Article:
Five days after he was attacked by a rabid bobcat, and five days after he started the treatment for human exposure to rabies, 80-year-old Tom Garner said he feels healthy.
"I'm a little bit wilted from all the medicine," Garner admitted Thursday, "but I'm doing pretty darned good. When the rabies control guy came over the other day, he said, 'You're acting like nothing happened to you. A lot of people have to go to counseling.' I can see how some young person might have to do that, but I just look at this as one thing in life that came along. I lived through the Great Depression, the Dust Bowl days, and four years overseas during World War II. I've seen a lot of trauma, and this isn't so bad. It'll take a lot more than this to get me down."
Tuesday, when Garner received official notice that the bobcat was rabid, he didn't blink an eye.
"Heck, I already knew it was rabid because of the way it was so ferocious," he said. "So when they told me, it didn't make much difference."
On the morning of Sept. 7, Garner was about 75 feet from his house when the 40- to 50-pound bobcat jumped on his back and stayed there, biting and scratching, until Garner managed to shake him loose.
Garner hasn't taken a walk in his neighborhood since the attack but not out of fear.
"With all of these shots and everything, I got behind in my washing and all the things I need to do around the house," Garner said. "I'll be back out there walking this weekend. I'm not nervous, but I will be a little more alert. If it happens again, maybe I can dodge him."
Rabies in Rim country
Although a record 128 rabid animals were discovered statewide during 2001, and 91 had been found across Arizona in 2002 as of early August, Northern Gila County has seen only two cases this year, including Garner's bobcat.
In March, a Rye family lost two pets when the fox that attacked them was determined to be rabid. The pets, a Queensland mix dog and a 10-pound pig, had to be euthanized, said Gila County Animal Control Officer Ty Goodman. Neither of the pets had been vaccinated against the rabies virus.
In 2001, the north half of the county saw a total of eight or nine cases of positive rabies, and in 2000 there were about 15.
"They say that this is the worst year ever around Arizona," Goodman said, "but we're doing better than we did the last two previous years which is surprising, considering the drought conditions. We were expecting a lot more. But, of course, the year isn't over yet, either. We're just keeping our fingers crossed."
Still, northern Gila County's grand 2002 total of two infected-animal cases is a comforting figure, not only in comparison to the state's numbers, but the nation's as well.
In 2000, the most recent year that national studies were conducted by the Centers for Disease Control and Prevention (CDC), the total number of reported cases increased by 4.27 percent from the 7,067 cases reported in 1999 to 7,369 cases the following year.
Hawaii is the only state that has never reported an indigenously acquired rabies case in humans or animals.
Wild animals accounted for 93 percent of reported cases of rabies in 2000. Raccoons continued to be the most frequently reported rabid wildlife species (37.7 percent), followed by skunks (30.1 percent), bats (16.8 percent), foxes (6.1 percent), and other wild animals (0.7 percent). Reported cases in raccoons decreased 3.2 percent from the totals reported in 1999. Reported cases in skunks, foxes and bats increased 7.1 percent, 17.9 percent and 25.38 percent respectively from the totals reported in 1999.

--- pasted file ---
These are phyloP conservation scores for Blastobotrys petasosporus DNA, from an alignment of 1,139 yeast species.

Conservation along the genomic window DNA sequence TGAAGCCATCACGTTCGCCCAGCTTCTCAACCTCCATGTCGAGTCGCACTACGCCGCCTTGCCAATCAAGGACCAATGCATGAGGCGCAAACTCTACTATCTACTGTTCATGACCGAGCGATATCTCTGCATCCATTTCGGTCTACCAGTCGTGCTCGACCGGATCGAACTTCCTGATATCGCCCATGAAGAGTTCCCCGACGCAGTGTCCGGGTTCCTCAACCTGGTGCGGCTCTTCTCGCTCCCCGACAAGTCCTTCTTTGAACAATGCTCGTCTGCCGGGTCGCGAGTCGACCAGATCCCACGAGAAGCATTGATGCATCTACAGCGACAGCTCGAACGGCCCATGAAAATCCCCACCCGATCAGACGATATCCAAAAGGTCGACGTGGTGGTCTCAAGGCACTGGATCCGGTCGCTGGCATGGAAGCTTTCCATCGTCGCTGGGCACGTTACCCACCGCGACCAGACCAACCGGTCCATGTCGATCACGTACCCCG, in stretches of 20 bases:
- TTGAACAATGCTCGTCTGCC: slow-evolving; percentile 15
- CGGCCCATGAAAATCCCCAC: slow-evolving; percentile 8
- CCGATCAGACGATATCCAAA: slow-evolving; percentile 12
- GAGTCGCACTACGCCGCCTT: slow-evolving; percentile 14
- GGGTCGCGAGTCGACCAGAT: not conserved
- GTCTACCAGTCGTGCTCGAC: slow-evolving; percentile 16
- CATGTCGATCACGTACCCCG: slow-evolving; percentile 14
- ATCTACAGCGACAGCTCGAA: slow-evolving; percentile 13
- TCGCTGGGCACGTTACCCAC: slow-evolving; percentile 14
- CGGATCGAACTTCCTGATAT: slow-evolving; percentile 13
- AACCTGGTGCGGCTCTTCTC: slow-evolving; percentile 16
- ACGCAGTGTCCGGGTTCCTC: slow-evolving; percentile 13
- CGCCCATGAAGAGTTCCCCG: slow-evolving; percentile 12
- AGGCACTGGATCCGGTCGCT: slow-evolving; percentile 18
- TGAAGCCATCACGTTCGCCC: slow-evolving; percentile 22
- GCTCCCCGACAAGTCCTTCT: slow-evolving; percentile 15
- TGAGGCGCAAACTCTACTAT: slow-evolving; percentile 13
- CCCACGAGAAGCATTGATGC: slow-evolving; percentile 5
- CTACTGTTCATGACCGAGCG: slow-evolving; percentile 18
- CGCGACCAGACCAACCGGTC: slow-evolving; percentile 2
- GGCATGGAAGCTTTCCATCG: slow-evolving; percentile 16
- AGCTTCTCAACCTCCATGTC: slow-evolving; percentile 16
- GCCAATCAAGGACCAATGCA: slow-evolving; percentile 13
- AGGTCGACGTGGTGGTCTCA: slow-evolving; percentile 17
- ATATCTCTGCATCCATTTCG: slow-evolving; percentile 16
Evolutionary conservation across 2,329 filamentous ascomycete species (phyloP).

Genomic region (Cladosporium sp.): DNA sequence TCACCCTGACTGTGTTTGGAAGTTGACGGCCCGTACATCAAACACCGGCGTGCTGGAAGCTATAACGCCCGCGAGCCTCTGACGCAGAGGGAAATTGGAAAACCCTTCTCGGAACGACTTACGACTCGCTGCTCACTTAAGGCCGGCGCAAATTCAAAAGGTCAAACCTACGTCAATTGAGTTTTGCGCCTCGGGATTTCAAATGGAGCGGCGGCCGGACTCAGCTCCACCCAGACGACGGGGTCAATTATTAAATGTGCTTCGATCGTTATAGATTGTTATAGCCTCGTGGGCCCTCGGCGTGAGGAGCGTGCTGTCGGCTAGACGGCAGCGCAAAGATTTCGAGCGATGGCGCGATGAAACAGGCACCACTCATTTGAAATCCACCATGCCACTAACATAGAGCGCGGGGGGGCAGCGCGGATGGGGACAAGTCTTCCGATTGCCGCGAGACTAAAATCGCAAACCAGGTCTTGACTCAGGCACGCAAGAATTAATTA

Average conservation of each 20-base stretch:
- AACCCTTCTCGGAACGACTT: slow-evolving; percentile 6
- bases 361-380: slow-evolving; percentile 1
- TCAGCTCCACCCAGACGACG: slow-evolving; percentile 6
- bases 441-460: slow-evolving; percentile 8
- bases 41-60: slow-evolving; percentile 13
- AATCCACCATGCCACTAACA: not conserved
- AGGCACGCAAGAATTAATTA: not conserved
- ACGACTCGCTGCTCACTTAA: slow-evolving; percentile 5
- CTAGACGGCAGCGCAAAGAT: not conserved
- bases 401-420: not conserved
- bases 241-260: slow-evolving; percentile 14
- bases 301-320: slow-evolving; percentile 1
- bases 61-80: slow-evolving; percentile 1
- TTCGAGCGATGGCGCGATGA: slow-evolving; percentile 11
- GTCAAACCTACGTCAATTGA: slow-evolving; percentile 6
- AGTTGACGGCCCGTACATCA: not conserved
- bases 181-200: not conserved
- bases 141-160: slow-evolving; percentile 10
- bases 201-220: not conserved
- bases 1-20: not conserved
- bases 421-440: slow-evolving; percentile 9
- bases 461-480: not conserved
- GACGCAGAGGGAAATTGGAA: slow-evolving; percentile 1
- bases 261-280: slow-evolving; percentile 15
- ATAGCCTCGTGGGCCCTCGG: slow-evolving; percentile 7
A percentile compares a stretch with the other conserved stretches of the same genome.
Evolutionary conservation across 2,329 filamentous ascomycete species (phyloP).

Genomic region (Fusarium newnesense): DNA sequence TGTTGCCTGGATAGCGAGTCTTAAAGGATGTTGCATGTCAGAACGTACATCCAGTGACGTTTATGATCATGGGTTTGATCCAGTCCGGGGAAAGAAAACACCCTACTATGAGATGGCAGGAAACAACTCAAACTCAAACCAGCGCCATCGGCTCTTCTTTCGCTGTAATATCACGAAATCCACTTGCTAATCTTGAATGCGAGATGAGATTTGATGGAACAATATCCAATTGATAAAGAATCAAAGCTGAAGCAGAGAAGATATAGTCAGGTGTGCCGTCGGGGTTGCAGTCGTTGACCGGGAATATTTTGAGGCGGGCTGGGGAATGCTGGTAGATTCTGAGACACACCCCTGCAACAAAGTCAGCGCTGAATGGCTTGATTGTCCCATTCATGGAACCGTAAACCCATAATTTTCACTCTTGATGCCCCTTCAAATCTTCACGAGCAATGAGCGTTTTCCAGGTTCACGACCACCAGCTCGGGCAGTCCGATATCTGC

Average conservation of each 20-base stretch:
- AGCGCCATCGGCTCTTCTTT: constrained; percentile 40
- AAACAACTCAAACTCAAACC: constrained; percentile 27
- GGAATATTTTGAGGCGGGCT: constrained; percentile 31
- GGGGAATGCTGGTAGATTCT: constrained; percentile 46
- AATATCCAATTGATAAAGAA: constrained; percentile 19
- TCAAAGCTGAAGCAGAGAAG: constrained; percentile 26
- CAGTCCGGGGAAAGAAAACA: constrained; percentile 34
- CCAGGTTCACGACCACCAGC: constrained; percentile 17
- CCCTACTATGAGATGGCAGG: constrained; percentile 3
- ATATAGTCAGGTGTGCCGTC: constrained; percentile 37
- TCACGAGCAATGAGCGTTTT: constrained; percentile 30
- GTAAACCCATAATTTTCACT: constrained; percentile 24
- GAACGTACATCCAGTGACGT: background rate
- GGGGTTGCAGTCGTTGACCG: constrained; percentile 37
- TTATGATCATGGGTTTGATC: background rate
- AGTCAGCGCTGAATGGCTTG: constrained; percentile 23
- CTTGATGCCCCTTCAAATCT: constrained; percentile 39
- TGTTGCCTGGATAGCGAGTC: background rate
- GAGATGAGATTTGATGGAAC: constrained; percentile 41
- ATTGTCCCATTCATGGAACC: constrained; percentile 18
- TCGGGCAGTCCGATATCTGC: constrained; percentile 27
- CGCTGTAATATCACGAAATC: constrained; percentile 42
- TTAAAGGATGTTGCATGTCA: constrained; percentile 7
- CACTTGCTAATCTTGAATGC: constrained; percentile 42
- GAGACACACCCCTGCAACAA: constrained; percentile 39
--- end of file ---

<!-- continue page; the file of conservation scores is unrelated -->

Domestic species accounted for 6.9 percent of all rabid animals reported in the United States in 2000. The number of reported rabid domestic animals decreased 15.3 percent from the 601 cases reported in 1999 to 509 in 2000.
In this century, the number of human deaths in the United States attributed to rabies has declined from 100 or more each year to an average of one or two each year. Two programs have been responsible for this decline: the near eradication of rabies in domestic dogs, and the development of effective human rabies vaccines and immunoglobins, which began in the 1940s.
Hair of the dog
Despite those improvements, and despite the Rim country's minimal rabies for the year to date, precaution remains an absolute necessity, Goodman said.
"What happened to Mr. Garner can happen to anybody, anywhere. That's why we stress that everyone get their pets vaccinated. People need to know that even if they have a fence around their yard and their dog never gets out, they still need to be vaccinated for rabies."
According to Goodman, Arizona state law requires any dog four months of age or older be licensed in its county of residence after a rabies vaccination has been administered to the dog by a licensed veterinarian.
The rabies vaccination tag given to you by the vet is not a county license; valid county licenses can be obtained only through the Gila County Health Department. Rabies vaccine purchased at feed stores or other outlets, and administered by dog owners is not recognized by the health department as a valid vaccination.
Although the health department encourages the immunization of dogs against other common canine diseases (distemper, parvo, etc.), a rabies shot is the only vaccination required to obtain a license.
State law also provides that any dog not displaying a current license may be picked up and impounded by Rabies Control officers, and will be considered a "stray" dog. As such, Rabies Control is only required to hold the dog for a minimum of 72 hours, after which, the dog can be either euthanized or adopted out to a new owner.